CareFusion Corp. sued Hospira Inc. over patents for drug-delivery systems and is seeking a jury trial, damages and an order barring infringement.
Hospira, based in Lake Forest, Illinois, is using protected technology in products including the Symbiq, Plum and LifeCare brand of infusion equipment, CareFusion said in papers filed Aug. 30 in federal court in Wilmington, Delaware.
In dispute are patents 7,171,277, issued in January 2007, and 7,835,927, issued in November 2010.
“The evidence will likely show” that Hospira has “acted with disregard of CareFusion’s patent rights, without any reasonable basis for doing so,” and should pay lost profits and royalties to San Diego-based CareFusion, according to the complaint.
CareFusion itself was sued Aug. 29 in federal court in Chicago by rival B. Braun Medical Inc. over infusion-pump patents, according to a B. Braun statement.
“We think we’ve got a strong position in this suit and our plan is to vigorously defend it,” said Hospira spokeswoman Tareta Adams in a telephone interview.
CareFusion had $3.52 billion in sales last fiscal year, and Hospira had $3.91 billion in 2010 sales.
The case is CareFusion v. Hospira, 11-762, U.S. District Court, District of Delaware (Wilmington).
Pfizer Settles Lipitor Suit With Generic Maker Dr. Reddy’s
Pfizer Inc., the world’s largest drugmaker, settled a patent-infringement lawsuit with the Indian generic-drug maker Dr. Reddy’s Laboratories Ltd. over the cholesterol-control drug Lipitor. The terms were undisclosed.
The companies settled the litigation Aug. 19, and U.S. District Judge Leonard P. Stark in Wilmington, Delaware, dismissed the case Aug. 29, according to court records.
“We have closed our litigation with Pfizer, but the date of entry into the market is not yet confirmed,” Kedar Upadhye, a spokesman for Dr. Reddy’s, said in a statement.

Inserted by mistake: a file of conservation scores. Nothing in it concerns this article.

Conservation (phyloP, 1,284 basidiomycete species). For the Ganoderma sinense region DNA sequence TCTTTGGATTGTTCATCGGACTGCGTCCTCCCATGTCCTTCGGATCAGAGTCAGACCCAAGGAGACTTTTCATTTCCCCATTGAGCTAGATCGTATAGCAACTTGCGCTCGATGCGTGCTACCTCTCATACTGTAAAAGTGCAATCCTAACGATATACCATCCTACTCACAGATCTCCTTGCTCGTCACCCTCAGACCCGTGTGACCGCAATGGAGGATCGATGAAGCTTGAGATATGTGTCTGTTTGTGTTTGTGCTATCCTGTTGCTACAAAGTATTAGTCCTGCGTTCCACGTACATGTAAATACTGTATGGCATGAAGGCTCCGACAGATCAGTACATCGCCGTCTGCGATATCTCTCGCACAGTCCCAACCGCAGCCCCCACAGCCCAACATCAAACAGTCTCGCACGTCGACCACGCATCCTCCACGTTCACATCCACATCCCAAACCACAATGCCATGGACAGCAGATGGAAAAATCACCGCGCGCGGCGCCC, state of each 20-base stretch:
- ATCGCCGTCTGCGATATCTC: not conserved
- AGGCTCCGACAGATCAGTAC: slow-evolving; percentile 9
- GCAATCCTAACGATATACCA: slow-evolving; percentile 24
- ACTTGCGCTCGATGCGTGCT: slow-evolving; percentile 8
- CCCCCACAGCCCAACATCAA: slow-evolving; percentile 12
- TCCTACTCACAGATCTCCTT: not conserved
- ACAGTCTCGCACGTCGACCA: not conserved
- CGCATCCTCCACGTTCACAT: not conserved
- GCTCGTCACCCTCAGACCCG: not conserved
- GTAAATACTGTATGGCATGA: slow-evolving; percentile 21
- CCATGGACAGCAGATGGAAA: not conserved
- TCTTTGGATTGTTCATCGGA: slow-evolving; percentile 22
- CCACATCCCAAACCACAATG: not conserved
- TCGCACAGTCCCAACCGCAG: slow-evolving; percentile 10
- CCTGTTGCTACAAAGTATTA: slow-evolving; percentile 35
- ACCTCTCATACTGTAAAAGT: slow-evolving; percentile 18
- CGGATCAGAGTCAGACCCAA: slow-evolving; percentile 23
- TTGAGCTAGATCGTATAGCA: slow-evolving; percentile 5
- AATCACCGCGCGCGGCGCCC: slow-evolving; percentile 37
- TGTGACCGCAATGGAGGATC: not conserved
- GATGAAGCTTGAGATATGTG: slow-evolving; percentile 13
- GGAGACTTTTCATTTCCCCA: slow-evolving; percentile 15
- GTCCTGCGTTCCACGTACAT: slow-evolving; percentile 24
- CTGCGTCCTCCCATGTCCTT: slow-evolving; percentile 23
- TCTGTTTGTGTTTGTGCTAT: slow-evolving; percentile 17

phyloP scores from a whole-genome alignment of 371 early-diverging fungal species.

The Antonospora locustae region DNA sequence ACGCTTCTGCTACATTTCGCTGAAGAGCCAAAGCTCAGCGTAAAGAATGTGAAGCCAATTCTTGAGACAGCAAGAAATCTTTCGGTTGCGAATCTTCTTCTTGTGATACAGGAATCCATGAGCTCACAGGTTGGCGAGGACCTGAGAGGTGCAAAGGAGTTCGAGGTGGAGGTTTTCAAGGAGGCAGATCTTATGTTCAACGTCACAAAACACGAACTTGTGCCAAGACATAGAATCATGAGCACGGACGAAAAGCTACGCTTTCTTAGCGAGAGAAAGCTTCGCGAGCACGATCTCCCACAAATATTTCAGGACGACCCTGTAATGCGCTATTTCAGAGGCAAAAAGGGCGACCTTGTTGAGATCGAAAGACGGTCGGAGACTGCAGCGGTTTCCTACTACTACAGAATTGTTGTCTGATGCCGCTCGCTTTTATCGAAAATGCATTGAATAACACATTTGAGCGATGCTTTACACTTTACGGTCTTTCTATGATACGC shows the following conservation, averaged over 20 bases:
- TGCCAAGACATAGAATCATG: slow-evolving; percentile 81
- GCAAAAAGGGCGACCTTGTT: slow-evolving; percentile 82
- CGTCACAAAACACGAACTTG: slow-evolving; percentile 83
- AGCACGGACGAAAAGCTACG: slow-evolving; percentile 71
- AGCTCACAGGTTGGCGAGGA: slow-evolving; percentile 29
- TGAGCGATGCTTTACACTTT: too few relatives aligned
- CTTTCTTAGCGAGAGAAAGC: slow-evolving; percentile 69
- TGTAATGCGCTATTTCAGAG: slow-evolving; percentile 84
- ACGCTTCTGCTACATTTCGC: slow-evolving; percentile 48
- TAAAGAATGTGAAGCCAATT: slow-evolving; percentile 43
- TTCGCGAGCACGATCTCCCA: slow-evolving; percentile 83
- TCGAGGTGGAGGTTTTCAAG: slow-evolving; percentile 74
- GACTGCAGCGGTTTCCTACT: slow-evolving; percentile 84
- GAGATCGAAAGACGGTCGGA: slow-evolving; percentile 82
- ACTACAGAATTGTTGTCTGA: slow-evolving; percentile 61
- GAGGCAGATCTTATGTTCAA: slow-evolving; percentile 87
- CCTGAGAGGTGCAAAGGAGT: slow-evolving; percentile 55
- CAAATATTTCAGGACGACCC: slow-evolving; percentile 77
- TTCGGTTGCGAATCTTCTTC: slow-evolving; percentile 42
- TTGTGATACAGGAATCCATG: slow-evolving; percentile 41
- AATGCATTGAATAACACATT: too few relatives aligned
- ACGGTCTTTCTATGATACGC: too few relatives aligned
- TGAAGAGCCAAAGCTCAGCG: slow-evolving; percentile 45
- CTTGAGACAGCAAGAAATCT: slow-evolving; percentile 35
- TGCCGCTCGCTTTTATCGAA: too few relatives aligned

Dr. Reddy’s, of Hyderabad, India, announced the settlement yesterday in a news release. The confidential agreement is subject to review by the U.S. Justice Department and the Federal Trade Commission, the company said.
Pfizer, based in New York, sued Dr. Reddy’s in December 2009 over patent 5,969,156, which covers the compound atorvastatin calcium, the Lipitor drug.
The case is Pfizer v. Dr. Reddy’s, 1:09-cv-00943, U.S. District Court, District of Delaware (Wilmington).
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RIM Opposes U.S., Canadian ‘Webkit’ Trademarks for Apple
Research In Motion Ltd., the maker of the BlackBerry mobile communications device, has filed papers with the Canadian Intellectual Property Office to oppose a trademark filing by Apple Inc.
According to the CIPO database, Waterloo, Ontario-based RIM opposed Apple’s application to register “webkit” as a trademark for computer software, computer search engine software and Internet browser software.
Cupertino, California-based Apple filed its application in May 2010. The company said it’s used the mark in Canada since at least November 2003.